distributed F(k,d), where W is the Wald test statistic, k is the number of
terms in the model excluding the constant, d = total number of sampled PSUs
minus total number of strata, and F(k,d) is an F distribution. By default, an
adjusted Wald test is conducted: (d-k+1)W/(kd) distributed F(k,d-k+1). Use
of the {cmd:nosvyadjust} option is not recommended.
{p 8 12 2}
{cmd:prob} requests that the t statistic and p-value be displayed. The
degrees of freedom for the t are d = total number of sampled PSUs minus the
total number of strata (regardless of the number of terms in the model). If
no display options are specified then, by default, the t statistic and p-value
are displayed.
{p 8 12 2}
{cmd:ci} requests that confidence intervals be displayed. If no
display options are specified then, by default, confidence intervals are
displayed.
{p 8 12 2}
{cmd:deff} requests that the design-effect measure deff be displayed.
{p 8 12 2}
{cmd:deft} requests that the design-effect measure deft be displayed.
{p 8 12 2}
{cmd:meff} requests that the meff measure of misspecification effects
be displayed. This option must be specified at the time of the initial
estimation.
{p 8 12 2}
{cmd:meft} requests that the meft measure of misspecification effects
be displayed. This option must be specified at the time of the initial
estimation.
{title:Options for predict}
{p 4 8 2} {cmd:p}, the default, calculates predicted probabilities.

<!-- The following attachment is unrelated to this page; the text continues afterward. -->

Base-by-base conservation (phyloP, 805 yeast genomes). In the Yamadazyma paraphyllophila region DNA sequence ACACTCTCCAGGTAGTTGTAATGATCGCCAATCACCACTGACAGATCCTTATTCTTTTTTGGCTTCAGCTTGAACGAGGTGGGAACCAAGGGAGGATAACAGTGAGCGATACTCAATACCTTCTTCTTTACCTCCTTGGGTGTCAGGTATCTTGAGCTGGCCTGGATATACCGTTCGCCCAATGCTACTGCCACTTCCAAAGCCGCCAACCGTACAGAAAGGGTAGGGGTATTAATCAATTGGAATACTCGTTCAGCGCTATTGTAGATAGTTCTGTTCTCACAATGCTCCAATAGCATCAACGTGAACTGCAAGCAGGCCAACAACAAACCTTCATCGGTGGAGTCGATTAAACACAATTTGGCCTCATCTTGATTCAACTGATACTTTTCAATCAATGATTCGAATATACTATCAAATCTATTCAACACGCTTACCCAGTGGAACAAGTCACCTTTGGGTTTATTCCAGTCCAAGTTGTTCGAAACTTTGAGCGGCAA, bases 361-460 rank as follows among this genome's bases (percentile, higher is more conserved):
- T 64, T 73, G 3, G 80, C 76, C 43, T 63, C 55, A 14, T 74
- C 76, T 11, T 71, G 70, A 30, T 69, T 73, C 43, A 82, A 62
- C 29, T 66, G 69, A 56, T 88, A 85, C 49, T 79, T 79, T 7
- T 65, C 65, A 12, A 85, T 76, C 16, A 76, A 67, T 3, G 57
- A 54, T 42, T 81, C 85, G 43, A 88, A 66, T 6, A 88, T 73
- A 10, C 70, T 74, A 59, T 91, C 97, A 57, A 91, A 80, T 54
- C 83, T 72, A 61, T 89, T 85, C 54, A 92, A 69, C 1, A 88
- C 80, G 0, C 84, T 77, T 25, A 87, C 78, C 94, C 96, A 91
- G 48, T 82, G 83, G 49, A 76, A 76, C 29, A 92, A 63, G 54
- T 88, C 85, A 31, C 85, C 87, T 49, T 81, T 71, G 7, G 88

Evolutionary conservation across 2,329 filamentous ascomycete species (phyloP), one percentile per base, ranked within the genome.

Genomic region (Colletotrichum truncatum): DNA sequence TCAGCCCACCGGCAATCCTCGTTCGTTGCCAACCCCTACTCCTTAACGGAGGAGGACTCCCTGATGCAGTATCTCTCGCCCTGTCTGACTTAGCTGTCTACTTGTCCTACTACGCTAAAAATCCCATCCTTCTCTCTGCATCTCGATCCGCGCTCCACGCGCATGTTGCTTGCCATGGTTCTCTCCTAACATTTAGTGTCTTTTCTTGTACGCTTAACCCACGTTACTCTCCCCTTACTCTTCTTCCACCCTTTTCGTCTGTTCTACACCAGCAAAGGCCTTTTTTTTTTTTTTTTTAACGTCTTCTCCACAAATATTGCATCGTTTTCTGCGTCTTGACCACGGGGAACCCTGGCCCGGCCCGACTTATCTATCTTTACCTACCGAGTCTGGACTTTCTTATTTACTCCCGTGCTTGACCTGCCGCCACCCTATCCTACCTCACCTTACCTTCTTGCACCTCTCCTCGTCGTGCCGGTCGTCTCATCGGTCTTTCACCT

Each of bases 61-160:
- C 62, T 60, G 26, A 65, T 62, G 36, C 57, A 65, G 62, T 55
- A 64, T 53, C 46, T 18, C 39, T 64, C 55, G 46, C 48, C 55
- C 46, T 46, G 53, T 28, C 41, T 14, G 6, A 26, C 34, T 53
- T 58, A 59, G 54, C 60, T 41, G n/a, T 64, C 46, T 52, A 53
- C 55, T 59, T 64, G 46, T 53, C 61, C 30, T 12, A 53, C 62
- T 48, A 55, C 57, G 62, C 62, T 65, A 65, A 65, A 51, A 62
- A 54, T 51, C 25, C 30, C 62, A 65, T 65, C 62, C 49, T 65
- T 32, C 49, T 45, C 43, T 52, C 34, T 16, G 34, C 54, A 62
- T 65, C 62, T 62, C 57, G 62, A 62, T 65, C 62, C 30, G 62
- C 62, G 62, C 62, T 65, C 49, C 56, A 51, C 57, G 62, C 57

{p 8 8 2} If you do not also specify the {cmd:outcome()} option, you
must specify k new variables. For instance, say you fitted your model
by typing "{cmd:gologit29 insure age male}" and that {cmd:insure} takes on
three values. Then you could type "{cmd:predict p1 p2 p3, p}" to obtain
all three predicted probabilities.
{p 8 8 2} If you also specify the {cmd:outcome()} option, then you
specify one new variable. Say that {hi:insure} took on values 1, 2, and
3. Then typing "{cmd:predict p1, p outcome(1)}" would produce the same
{hi:p1} as above, "{cmd:predict p2, p outcome(2)}" the same {hi:p2} as
above, etc. If {hi:insure} took on values 7, 22, and 93, you would
specify {cmd:outcome(7)}, {cmd:outcome(22)}, and {cmd:outcome(93)}.
Alternatively, you could specify the outcomes by referring to the
equation number ({cmd:outcome(#1)}, {cmd:outcome(#2)}, and
{cmd:outcome(#3)}, or, if the variable values are labeled, you can do
something like {cmd:outcome(low)}, {cmd:outcome(medium)}, and
{cmd:outcome(high)}.
{p 4 8 2} If you do not specify {cmd:outcome()}, {cmd:p} (with one new variable specified),
{cmd:xb}, and {cmd:stdp} assume {cmd:outcome(#1)}.
You must specify {cmd:outcome()} with the {cmd:stddp} option.
{p 4 8 2} {cmd:xb} calculates the linear prediction. You should also
specify the {cmd:outcome()} option. Default is {cmd:outcome(#1)}.
{p 4 8 2} {cmd:outcome()} specifies for which outcome the statistic is
to be calculated. {cmd:equation()} is a synonym for {cmd:outcome()}: it
does not matter which you use. {cmd:outcome()} and {cmd:equation()} can
be specified using (1) {cmd:#1}, {cmd:#2}, ..., with {cmd:#1} meaning